Osvaldo Martínez, director of the Center of Investigations of the World Economy, asked in his opening remarks: "How could it be hidden that under neoliberal policies, Latin America has achieved a sad worldwide championship as the region of greatest inequality and injustice in the distribution of wealth?

"How could it be hidden that in Argentina, with its great capacity for food production, we see, since the application of neoliberalism, children undernourished and dying in the exact conditions of those in the Nazi concentration camps?"

The conference took on a special air because of recent electoral developments that brought left-leaning Luis Inacio "Lula" da Silva and Lucio Gutierrez to the presidencies in Brazil and Ecuador, respectively.

Evo Morales, the popular Indigenous leader of Bolivian coca-growing peasants known as "cocaleros," was a keynote speaker on the first evening. He had come close to winning the presidency but lost in a runoff due to pressures from the U.S. government, whose ambassador in La Paz publicly threatened to stop U.S. aid to Bolivia if Morales won.

"It is time that the Latin American peoples freed themselves from injustice and inequality and that they demand that the natural resources return to the hands of the Latin Americans," he said.

In a major address, Cuban National Assembly President Ricardo Alarcón spoke about the importance of the struggle to free the Cuban Five, who are incarcerated in U.S. prisons. The wives and mothers of the five Cubans were present during his talk. He stated his certainty that "this cause will continue having the solidarity, the understanding, and the support of those who believe in freedom and aspire to the justice of our peoples."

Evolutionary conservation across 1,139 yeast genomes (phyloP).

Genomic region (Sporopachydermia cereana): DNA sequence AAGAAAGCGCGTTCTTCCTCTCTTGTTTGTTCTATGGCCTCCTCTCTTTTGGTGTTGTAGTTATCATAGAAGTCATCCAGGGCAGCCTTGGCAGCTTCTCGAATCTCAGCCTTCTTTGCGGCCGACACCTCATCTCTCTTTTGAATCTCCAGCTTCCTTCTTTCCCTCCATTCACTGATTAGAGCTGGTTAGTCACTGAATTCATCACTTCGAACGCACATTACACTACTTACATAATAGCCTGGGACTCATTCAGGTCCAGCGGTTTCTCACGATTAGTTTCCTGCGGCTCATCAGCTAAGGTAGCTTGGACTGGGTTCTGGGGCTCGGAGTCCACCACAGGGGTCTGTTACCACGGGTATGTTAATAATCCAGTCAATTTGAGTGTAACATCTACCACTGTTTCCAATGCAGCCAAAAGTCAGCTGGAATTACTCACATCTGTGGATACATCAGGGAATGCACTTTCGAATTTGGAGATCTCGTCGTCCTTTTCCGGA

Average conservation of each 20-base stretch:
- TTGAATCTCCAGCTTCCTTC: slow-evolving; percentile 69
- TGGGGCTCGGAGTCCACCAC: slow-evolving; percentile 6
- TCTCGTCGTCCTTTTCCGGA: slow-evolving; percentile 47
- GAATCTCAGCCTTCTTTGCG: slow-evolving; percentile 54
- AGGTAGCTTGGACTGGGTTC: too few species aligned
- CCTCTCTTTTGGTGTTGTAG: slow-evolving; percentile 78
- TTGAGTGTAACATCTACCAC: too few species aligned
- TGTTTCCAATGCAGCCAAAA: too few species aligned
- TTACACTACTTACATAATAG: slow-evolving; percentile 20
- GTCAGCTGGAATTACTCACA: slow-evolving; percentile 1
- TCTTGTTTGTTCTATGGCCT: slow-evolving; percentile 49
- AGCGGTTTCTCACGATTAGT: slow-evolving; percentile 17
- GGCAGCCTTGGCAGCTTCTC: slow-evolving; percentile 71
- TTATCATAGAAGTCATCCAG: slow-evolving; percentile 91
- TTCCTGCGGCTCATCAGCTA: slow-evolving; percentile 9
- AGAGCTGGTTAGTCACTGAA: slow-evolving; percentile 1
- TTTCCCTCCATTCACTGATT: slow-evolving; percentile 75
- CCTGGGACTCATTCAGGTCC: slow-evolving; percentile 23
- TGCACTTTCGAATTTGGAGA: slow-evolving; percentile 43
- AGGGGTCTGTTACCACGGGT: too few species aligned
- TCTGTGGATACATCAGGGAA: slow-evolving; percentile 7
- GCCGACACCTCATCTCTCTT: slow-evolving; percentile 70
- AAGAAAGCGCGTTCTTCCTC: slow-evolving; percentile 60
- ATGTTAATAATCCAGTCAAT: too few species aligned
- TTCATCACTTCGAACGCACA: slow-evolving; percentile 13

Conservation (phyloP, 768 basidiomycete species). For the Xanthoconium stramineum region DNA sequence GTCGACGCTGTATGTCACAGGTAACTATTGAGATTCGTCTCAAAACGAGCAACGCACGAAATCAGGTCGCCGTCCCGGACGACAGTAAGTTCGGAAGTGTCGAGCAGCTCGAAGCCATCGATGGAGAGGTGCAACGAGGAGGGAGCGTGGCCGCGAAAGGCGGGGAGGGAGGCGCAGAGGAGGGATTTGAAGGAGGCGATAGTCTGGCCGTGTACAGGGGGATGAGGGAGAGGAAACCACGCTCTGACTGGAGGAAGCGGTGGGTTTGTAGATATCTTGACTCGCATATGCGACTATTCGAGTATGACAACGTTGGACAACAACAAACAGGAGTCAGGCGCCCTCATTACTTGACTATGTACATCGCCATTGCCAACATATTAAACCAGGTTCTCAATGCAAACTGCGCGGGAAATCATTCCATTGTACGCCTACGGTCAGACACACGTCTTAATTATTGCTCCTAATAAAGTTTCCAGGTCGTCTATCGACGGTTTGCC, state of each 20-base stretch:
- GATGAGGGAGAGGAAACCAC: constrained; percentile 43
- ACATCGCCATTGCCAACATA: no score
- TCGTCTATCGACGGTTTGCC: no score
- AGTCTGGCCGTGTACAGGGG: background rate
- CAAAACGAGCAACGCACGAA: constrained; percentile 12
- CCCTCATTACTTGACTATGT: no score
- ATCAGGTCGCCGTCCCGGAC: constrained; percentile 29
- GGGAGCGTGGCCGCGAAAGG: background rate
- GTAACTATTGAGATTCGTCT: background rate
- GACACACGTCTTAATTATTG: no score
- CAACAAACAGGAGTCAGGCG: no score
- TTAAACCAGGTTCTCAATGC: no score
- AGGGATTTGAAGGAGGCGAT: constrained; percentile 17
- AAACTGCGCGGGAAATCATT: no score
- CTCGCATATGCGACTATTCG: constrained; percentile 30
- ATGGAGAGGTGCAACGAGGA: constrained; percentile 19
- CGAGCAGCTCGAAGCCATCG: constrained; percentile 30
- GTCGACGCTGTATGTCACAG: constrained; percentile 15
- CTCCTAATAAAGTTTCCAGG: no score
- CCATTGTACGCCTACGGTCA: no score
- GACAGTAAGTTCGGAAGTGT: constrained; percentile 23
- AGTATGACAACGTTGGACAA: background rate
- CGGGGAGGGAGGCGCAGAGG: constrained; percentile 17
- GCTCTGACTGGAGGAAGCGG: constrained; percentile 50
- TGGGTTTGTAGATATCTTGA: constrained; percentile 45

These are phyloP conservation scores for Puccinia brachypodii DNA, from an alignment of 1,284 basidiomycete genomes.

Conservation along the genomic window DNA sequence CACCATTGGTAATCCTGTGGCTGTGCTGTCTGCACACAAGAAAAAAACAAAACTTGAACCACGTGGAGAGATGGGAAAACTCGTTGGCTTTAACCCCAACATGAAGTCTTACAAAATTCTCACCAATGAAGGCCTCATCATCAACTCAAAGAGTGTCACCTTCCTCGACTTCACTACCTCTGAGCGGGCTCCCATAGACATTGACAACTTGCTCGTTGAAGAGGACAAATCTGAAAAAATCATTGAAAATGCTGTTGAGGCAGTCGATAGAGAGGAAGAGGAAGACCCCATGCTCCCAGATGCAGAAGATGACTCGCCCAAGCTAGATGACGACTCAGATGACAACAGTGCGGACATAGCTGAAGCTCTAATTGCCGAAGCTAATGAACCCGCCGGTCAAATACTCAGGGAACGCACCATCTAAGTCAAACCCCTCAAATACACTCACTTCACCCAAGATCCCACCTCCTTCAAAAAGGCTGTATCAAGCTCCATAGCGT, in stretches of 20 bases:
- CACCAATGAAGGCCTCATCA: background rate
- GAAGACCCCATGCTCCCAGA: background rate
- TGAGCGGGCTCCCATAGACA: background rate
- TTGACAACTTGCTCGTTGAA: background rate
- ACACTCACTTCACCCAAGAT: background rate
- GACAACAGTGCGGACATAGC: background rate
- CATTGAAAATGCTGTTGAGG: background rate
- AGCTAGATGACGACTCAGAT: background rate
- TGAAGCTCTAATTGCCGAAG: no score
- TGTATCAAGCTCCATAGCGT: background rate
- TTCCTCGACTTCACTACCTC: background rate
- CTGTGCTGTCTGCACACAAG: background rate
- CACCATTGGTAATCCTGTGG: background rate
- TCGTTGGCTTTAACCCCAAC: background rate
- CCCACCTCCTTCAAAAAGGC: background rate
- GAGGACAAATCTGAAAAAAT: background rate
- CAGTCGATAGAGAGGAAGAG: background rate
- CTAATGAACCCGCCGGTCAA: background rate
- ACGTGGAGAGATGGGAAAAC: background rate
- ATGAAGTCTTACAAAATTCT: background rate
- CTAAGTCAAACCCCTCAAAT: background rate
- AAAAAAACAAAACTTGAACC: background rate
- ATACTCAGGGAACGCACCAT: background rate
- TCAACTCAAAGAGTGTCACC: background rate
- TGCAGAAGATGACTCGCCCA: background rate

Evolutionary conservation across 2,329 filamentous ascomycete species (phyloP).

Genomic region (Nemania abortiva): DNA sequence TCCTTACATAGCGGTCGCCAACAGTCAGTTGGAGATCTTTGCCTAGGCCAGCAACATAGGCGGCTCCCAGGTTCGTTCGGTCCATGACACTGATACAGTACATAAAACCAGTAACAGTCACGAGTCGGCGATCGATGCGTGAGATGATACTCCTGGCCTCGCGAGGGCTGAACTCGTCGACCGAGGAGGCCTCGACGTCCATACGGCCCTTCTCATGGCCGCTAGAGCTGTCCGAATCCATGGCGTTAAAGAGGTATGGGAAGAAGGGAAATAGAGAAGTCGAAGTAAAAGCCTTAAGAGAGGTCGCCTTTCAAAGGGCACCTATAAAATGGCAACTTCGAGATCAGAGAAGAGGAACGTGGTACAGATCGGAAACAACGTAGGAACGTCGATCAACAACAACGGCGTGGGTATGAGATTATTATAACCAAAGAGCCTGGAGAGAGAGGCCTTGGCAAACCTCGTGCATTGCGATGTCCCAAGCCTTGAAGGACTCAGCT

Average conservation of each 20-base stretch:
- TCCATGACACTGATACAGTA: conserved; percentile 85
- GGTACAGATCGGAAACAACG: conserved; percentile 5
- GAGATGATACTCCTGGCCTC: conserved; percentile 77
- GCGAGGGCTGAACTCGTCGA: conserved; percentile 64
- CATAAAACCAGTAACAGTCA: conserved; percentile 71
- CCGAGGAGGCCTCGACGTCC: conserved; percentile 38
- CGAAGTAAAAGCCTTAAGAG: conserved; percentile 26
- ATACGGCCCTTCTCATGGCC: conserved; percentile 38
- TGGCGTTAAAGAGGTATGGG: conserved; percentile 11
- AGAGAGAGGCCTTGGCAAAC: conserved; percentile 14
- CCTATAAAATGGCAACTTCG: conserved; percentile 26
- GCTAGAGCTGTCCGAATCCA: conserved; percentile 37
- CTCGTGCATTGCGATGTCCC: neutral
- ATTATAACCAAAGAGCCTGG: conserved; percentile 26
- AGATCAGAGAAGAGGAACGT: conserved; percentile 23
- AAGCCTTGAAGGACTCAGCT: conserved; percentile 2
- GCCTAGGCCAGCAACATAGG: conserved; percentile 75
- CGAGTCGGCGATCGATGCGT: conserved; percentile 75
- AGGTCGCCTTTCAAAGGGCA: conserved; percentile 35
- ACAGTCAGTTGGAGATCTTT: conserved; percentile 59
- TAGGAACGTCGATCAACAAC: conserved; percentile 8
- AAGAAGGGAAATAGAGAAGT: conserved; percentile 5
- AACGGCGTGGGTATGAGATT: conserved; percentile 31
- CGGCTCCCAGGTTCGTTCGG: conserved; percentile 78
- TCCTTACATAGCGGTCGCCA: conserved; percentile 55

He added, "The united struggle of our peoples can achieve independence and true democracy, and we will be capable of conquering all the justices." He ended with a quote from Lula da Silva: "The powerful can destroy the roses but they will never stop the spring."

During an emotional speech that lasted more than three hours, President Fidel Castro told the fervent audience that the struggle against the FTAA started first when thousands of North Americans fought the battle of Seattle against the World Trade Organization, the parent of FTAA. He reminded everyone that U.S. President George W. Bush's father initiated the FTAA in 1991 in a meeting in Miami with Latin American presidents behind the people's backs. Then, on May 1, 2001, the Cuban president launched the idea of rejecting the annexation of the region and calling for plebiscites to see if the people agree with the implementation of the FTAA.

President Castro then highlighted the courage of the people of Brazil, who called a plebiscite, and the resistance of the people of Venezuela. He called on all participants to unite in order to defeat this U.S. project of annexation and recolonization.

After four days of discussion, a final declaration of the Second Hemispheric Meeting of Struggle Against the FTAA made a call to all peoples of the Americas: "The lives of our peoples and the independence of our nations are at stake: to fight against the FTAA is to fight against annexation and misery." The participants also unanimously called for the immediate release of the five Cuban political prisoners imprisoned in the United States.

This event foreshadowed significant battles to come in the struggle for a better world and against imperialism, with its so-called war on terrorism. The participants prepared to return to their countries with much enthusiasm, remembering the prophetic words of one of the greatest Cuban heroes, José Martí: "The time has come for Spanish America to declare its second independence."

Reprinted from the Dec. 19, 2002, issue of Workers World newspaper
This article is copyrighted under a Creative Commons License.